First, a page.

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Published: April 9th 2008
The United Arab Emirates are said to be moving ahead as they are attempting to stand still. That is Dubai in a nutshell. This Las Vegas on steroids has the biggest, newest, flashiest of everything except for the dancing showgirls. As we approached Port Rashid we could see the tall buildings glowing in the early light of sunrise. The iconic Burj Al Arab, which is modeled after the sail of a dhow, is purportedly the only seven star hotel in the world. The Burj Dubai, the tallest building on earth, is nearing completion. The three Palm developments are manmade islands rising up out of the Persian Gulf. The World project is a group of three hundred offshore islands constructed in the shape of the seven continents and is larger than Manhattan. It will offer the ultimate in luxury and privacy to the lucky owners. At completion, all of these reclaimed lands will provide hundreds of miles of added waterfront property to this desert Emirate. The ultra-modern shopping malls are works of art and architecture. The Mall of the Emirates houses five ski runs and will soon be joined by an Olympic size ice skating rink. But along side all of the
modernism this is a country which still lives by the Islamic laws of Shariah. Women are shrouded and closeted and circumcised and their value is based on their ability to produce male offspring. The day to day retail life occurs in the souqs and five times a day the call to prayer rings out from the mosques. It is said that no male in Dubai lives more than five minutes from a mosque. A lasting image is one we saw several years ago at the Burj Al Arab Hotel—it was a young Arab woman wearing high heels, a bikini swimsuit and a headscarf and veil. In short, Dubai has to be seen to be believed—a dichotomy of old and new, secular and religious, desert and water, rich and poor.
Having seen much of the new Dubai we decided to spend our day visiting the old town built on the creek as a small trading center in the Middle East. We checked out the Dubai souq and the museum, a former fort which guarded the approaches to the city. All of the merchants are men with the exception of a few Chinese women selling Asian imports. We took an abra,
which is a traditional water taxi, across the Dubai creek to the Deira side. We wanted to see more from the water, so we hired the same abra for half an hour of sightseeing. We visited the gold souk, the spice souk and the covered souq located in the small streets and alleyways of the old village. The tiny lanes are filled with the aromas of perfumes, spices and incense. The women shoppers are covered in long black abbayas and lihafs (scarves) while many of the men still dress in the traditional dishdasha. I kept expecting Lawrence of Arabia to step into the scene at any moment.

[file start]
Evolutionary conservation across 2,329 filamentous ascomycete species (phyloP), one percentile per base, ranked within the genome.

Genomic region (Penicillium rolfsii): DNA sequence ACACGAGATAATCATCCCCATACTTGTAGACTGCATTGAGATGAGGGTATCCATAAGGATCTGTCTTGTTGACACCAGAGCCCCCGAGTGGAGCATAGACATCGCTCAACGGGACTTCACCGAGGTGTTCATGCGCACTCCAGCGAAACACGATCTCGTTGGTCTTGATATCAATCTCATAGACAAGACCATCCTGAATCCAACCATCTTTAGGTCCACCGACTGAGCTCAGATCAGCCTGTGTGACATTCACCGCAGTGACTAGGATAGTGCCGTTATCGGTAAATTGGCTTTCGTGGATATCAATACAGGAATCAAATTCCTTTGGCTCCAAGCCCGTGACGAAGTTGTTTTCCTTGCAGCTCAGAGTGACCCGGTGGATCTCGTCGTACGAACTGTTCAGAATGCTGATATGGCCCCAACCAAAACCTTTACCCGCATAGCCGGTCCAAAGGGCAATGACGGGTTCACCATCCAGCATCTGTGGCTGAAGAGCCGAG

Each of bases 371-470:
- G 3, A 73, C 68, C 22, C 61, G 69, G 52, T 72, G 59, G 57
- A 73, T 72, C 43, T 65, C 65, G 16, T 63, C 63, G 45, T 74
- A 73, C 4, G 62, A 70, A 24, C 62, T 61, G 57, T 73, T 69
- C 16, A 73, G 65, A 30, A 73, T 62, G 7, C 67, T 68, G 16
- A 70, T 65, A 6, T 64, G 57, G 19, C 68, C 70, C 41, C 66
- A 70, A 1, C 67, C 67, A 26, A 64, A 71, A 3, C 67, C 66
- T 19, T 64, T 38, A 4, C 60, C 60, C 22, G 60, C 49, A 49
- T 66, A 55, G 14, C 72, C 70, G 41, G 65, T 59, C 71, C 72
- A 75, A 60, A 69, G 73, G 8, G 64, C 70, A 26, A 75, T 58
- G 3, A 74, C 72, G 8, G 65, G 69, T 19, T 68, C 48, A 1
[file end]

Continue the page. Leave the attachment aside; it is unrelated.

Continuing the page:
We were sharing the dock with the Residensea World and the Queen Victoria. The World is the condominium ship where passengers buy a 2 or 3 bedroom suites for several millions of dollars and then spend another several million to decorate them. We had visited the ship once when she was in San Francisco and I decided that if I ever win the lottery, I would buy a cabin. They have a grocery store on board so that passengers can get foodstuffs for cooking in their own kitchen—although I doubt if many
of the residents cook for themselves. Some of the suites have Jacuzzis on their balconies. The World is a beautiful ship and the condo owners vote on the itineraries and the length of stays in port. Her stay in Dubai coincided with the Dubai Cup Horserace, which has the world’s biggest purse and is the social event of the year. That is why there were so many huge yachts in port. These Arab oilmen do have lots of money. One strange thing about the horse race is that betting is prohibited by Islamic law. Perhaps the ruler of Dubai, His Highness Sheikh Mohammed Bin Rashid Al Maktoum—we just call him Al-- must subsidize the deal.
The Queen Victoria is the newest ship in the Cunard fleet. She was launched in December 07 and is on her maiden voyage around the world. We met up with Bart who is hosting a group on her. Bart introduced us to our Burmese friend, Win, several years ago and we have been grateful to him ever since. As we were leaving Dubai, Captain Dag announced that we were going to salute the Queen Victoria since this is her maiden cruise. So we pulled
along side her and sounded three horn blasts. She did not return the salute and that surprised us. It is a nautical courtesy to acknowledge a salute from another ship and we were let down when we didn’t hear the deep basso horn of a Cunard ship.